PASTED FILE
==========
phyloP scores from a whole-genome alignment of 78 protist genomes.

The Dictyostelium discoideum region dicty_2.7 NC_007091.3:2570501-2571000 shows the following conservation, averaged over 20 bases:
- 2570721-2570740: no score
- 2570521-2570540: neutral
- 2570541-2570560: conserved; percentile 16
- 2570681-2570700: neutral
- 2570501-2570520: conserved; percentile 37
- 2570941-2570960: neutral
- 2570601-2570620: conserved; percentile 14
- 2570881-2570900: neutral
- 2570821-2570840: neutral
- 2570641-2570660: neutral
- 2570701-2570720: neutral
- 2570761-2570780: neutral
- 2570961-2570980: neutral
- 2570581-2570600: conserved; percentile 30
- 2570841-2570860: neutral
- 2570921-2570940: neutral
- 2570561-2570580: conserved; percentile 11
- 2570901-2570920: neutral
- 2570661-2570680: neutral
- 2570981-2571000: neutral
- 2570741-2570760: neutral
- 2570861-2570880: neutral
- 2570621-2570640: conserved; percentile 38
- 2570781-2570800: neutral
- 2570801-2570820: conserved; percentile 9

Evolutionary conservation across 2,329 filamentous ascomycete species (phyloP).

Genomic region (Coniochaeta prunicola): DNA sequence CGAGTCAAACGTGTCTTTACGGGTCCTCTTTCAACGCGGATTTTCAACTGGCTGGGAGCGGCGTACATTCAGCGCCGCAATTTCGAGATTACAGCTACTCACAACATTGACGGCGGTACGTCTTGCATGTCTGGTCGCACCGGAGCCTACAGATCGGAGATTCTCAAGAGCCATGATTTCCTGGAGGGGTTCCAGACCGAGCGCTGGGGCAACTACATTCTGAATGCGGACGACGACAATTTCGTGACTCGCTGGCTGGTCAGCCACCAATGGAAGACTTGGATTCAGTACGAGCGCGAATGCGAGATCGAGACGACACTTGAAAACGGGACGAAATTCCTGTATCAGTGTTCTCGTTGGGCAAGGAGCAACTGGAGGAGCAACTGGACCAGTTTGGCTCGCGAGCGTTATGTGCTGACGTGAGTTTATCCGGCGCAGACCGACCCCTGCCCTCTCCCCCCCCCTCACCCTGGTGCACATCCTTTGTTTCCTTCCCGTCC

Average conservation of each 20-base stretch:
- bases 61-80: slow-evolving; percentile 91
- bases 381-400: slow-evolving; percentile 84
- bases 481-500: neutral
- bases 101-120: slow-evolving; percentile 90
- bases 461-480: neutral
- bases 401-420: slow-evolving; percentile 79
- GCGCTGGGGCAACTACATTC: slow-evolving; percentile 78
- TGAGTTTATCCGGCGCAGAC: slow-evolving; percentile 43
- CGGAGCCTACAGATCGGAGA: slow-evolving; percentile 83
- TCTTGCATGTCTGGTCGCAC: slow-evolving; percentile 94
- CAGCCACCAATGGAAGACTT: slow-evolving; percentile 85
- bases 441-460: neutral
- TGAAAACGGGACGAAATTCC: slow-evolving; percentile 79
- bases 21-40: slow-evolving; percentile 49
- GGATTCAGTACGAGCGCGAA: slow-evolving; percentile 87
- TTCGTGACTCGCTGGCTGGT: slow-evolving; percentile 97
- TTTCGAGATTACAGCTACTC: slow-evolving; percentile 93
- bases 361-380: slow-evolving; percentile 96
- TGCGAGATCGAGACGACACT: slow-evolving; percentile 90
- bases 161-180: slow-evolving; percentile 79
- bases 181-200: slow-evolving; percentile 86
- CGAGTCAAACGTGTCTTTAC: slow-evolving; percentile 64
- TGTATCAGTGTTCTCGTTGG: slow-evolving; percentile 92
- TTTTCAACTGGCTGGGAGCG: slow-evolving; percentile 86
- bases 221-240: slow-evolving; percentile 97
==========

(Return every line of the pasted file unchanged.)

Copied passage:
phyloP scores from a whole-genome alignment of 78 protist genomes.

The Dictyostelium discoideum region dicty_2.7 NC_007091.3:2570501-2571000 shows the following conservation, averaged over 20 bases:
- 2570721-2570740: no score
- 2570521-2570540: neutral
- 2570541-2570560: conserved; percentile 16
- 2570681-2570700: neutral
- 2570501-2570520: conserved; percentile 37
- 2570941-2570960: neutral
- 2570601-2570620: conserved; percentile 14
- 2570881-2570900: neutral
- 2570821-2570840: neutral
- 2570641-2570660: neutral
- 2570701-2570720: neutral
- 2570761-2570780: neutral
- 2570961-2570980: neutral
- 2570581-2570600: conserved; percentile 30
- 2570841-2570860: neutral
- 2570921-2570940: neutral
- 2570561-2570580: conserved; percentile 11
- 2570901-2570920: neutral
- 2570661-2570680: neutral
- 2570981-2571000: neutral
- 2570741-2570760: neutral
- 2570861-2570880: neutral
- 2570621-2570640: conserved; percentile 38
- 2570781-2570800: neutral
- 2570801-2570820: conserved; percentile 9

Evolutionary conservation across 2,329 filamentous ascomycete species (phyloP).

Genomic region (Coniochaeta prunicola): DNA sequence CGAGTCAAACGTGTCTTTACGGGTCCTCTTTCAACGCGGATTTTCAACTGGCTGGGAGCGGCGTACATTCAGCGCCGCAATTTCGAGATTACAGCTACTCACAACATTGACGGCGGTACGTCTTGCATGTCTGGTCGCACCGGAGCCTACAGATCGGAGATTCTCAAGAGCCATGATTTCCTGGAGGGGTTCCAGACCGAGCGCTGGGGCAACTACATTCTGAATGCGGACGACGACAATTTCGTGACTCGCTGGCTGGTCAGCCACCAATGGAAGACTTGGATTCAGTACGAGCGCGAATGCGAGATCGAGACGACACTTGAAAACGGGACGAAATTCCTGTATCAGTGTTCTCGTTGGGCAAGGAGCAACTGGAGGAGCAACTGGACCAGTTTGGCTCGCGAGCGTTATGTGCTGACGTGAGTTTATCCGGCGCAGACCGACCCCTGCCCTCTCCCCCCCCCTCACCCTGGTGCACATCCTTTGTTTCCTTCCCGTCC

Average conservation of each 20-base stretch:
- bases 61-80: slow-evolving; percentile 91
- bases 381-400: slow-evolving; percentile 84
- bases 481-500: neutral
- bases 101-120: slow-evolving; percentile 90
- bases 461-480: neutral
- bases 401-420: slow-evolving; percentile 79
- GCGCTGGGGCAACTACATTC: slow-evolving; percentile 78
- TGAGTTTATCCGGCGCAGAC: slow-evolving; percentile 43
- CGGAGCCTACAGATCGGAGA: slow-evolving; percentile 83
- TCTTGCATGTCTGGTCGCAC: slow-evolving; percentile 94
- CAGCCACCAATGGAAGACTT: slow-evolving; percentile 85
- bases 441-460: neutral
- TGAAAACGGGACGAAATTCC: slow-evolving; percentile 79
- bases 21-40: slow-evolving; percentile 49
- GGATTCAGTACGAGCGCGAA: slow-evolving; percentile 87
- TTCGTGACTCGCTGGCTGGT: slow-evolving; percentile 97
- TTTCGAGATTACAGCTACTC: slow-evolving; percentile 93
- bases 361-380: slow-evolving; percentile 96
- TGCGAGATCGAGACGACACT: slow-evolving; percentile 90
- bases 161-180: slow-evolving; percentile 79
- bases 181-200: slow-evolving; percentile 86
- CGAGTCAAACGTGTCTTTAC: slow-evolving; percentile 64
- TGTATCAGTGTTCTCGTTGG: slow-evolving; percentile 92
- TTTTCAACTGGCTGGGAGCG: slow-evolving; percentile 86
- bases 221-240: slow-evolving; percentile 97